Placebo Definition

plə-sēbō
placeboes, placebos
noun
A substance that has positive effects as a result of a patient's perception that it is beneficial rather than as a result of a causative ingredient.
American Heritage Medicine
A harmless, unmedicated preparation given as a medicine merely to humor a patient, or used as a control in testing the efficacy of another, medicated substance.
Webster's New World
The first antiphon of the vespers for the dead, beginning with the word placebo.
Webster's New World
Something said or done to win the favor of another.
Webster's New World
The definition of a placebo is a tablet, liquid, or other form of medication that actually contains no active ingredients, no actual medication or no therapeutic effect.
When you go to the doctor and claim you are sick but there is really nothing wrong with you and the doctor gives you a sugar pill that has no actual effect except appeasing your complaints, this sugar pill is an example of a placebo.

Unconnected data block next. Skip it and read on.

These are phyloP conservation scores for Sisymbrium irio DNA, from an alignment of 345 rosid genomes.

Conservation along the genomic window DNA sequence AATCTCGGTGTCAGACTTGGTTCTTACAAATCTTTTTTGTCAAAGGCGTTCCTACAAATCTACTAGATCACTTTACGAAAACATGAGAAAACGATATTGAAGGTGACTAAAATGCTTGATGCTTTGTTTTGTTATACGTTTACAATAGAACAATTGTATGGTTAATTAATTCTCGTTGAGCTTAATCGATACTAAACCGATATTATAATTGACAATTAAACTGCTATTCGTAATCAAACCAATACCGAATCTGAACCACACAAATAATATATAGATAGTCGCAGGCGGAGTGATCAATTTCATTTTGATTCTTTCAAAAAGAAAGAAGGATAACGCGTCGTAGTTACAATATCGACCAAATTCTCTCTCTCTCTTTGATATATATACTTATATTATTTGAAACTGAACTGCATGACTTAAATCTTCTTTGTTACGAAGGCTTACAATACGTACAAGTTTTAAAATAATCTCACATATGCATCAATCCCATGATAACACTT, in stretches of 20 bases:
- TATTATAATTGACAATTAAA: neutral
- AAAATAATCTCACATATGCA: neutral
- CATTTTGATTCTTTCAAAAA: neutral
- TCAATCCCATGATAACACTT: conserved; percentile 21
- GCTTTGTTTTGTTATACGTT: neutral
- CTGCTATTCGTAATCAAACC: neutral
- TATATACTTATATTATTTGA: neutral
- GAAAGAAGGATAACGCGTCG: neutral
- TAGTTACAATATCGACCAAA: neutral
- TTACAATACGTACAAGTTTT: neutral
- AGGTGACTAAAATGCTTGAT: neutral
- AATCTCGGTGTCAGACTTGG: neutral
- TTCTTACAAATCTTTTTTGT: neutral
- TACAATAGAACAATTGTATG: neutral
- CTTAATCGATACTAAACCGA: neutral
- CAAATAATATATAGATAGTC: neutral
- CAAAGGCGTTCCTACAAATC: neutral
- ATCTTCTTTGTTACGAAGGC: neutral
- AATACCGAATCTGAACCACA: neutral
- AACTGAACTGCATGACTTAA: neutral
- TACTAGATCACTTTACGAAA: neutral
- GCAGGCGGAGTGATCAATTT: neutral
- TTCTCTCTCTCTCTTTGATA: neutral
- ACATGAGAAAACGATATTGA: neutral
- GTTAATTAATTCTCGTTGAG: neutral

When a drug company is testing a new drug and gives one group a real pill and the other group gets a sugar pill, the sugar pill that he gives to the other group is an example of a placebo.
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Other Word Forms of Placebo

Noun

Singular:
placebo
Plural:
placeboes, placebos

Origin of Placebo

  • Latin placēbō I shall please first person sing. future tense of Latin placēre to please plāk-1 in Indo-European roots Sense 3, from Late Latin placēbō I shall please, the first word of the first antiphon of the vespers service (taken from a phrase in the following psalm, placēbō Dominō in regiōne vīvōrum, “I shall please the Lord in the land of the living”)

    From American Heritage Dictionary of the English Language, 5th Edition

  • From Latin placÄ“bō (“I will please"), the first-person singular future active indicative of placeō (“I please").

    From Wiktionary

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